Oil prices held steady just below record highs on Wednesday, taking some relief from efforts to keep nearly half of Alaska's Prudhoe Bay oilfield's output flowing.
London Brent crude, which hit a new high of $78.65 a barrel before succumbing to profit-taking on Tuesday, was trading up 10 cents at $77.65 a barrel. US light, sweet crude was down 1 cent at $76.30, about $2 shy of its peak in July.
After soaring 3 per cent on Monday following news that BP was shutting down Prudhoe Bay due to a corroded pipeline, prices eased on Tuesday amid hope that some output from the biggest oilfield in the US could be maintained.
US Energy Secretary Sam Bodman said BP may be able to keep up to half of Prudhoe Bay production online during work, helping offset fears that the loss of 8 per cent of US production could last for months, adding to outages in Nigeria and Iraq.
BP, which had shut half of the field's production by Tuesday, said it was talking with regulators about ways to keep pumping from the western side of the field, which produces 185,000 barrels per day, while it replaces pipelines.
The US government said Saudi Arabia and Mexico had pledged to help meet any supply shortfalls, but also warned that full production from Prudhoe Bay might not resume until January.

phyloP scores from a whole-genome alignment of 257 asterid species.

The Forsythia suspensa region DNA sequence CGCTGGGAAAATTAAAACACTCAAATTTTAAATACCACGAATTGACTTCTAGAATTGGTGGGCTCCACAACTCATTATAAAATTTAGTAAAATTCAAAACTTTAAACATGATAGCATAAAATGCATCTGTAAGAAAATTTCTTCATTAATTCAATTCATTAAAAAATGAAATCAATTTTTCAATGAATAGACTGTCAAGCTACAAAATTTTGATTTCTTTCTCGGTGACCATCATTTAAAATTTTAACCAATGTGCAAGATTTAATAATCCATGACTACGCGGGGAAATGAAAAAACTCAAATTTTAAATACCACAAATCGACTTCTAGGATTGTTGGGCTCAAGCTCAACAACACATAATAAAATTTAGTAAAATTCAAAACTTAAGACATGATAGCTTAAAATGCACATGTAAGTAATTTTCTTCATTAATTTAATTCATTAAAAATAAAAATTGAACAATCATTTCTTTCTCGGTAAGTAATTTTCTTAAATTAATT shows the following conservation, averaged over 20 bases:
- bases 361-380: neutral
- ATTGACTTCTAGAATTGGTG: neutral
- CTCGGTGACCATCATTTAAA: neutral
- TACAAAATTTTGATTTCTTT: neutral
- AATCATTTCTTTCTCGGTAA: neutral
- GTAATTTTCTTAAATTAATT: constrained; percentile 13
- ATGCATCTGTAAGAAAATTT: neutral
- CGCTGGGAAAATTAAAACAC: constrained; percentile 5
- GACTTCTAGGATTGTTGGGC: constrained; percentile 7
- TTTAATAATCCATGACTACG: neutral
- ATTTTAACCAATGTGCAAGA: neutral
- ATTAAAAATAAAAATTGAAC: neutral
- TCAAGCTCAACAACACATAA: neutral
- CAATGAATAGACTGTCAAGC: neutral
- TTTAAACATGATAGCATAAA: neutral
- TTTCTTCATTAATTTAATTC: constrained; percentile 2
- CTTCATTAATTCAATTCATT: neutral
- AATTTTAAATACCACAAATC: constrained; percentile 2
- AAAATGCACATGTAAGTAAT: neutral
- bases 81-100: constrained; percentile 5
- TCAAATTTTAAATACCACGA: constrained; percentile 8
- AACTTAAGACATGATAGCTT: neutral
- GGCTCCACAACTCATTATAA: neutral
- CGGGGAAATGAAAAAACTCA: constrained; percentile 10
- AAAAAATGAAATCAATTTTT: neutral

Given the regulatory scrutiny BP is facing -- it is being investigated for an Alaskan spill in March -- and the logistical challenges in buying new pipelines and installing them in the harsh north, some analysts still feared a prolonged outage.
"The politics around that decision (resuming western production) will be interesting. We think the plan gets nixed and 400,000 bpd are out through Q1," Jan Stuart, energy economist at UBS, said in a report.
Oil prices have soared 25 per cent to new highs this year on a combination of feared outages stemming from Iran's determination to pursue a nuclear programme and the ongoing war between Israel and Hizbollah, plus the very real loss of some 700,000 bpd of Nigerian production and Iraq's erratic northern exports.
Israel was expected to decide on Wednesday whether to send troops deeper into Lebanon, as a possible UN vote on a resolution that might end the month-long war may be delayed to Thursday as Beirut pushes for a withdrawal of Israeli troops.
Relatively healthy global crude oil inventories have provided a cushion for disruptions, but there are signs that missing supplies -- coupled with a cut-back in Saudi exports since the first quarter -- may be gradually eroding that surplus.
US commercial stocks were expected to have fallen by 800,000 barrels last week, with petrol stocks off 1.1 million barrels as demand appeared unperturbed by near-record-high pump prices, according to a Reuters poll.
Government inventory data was due out later on Wednesday.
Another anxiety for the market is the US hurricane season, which continues until around November. Hurricanes last year temporarily knocked out a quarter of US crude and fuel production and sent prices to what were then record highs.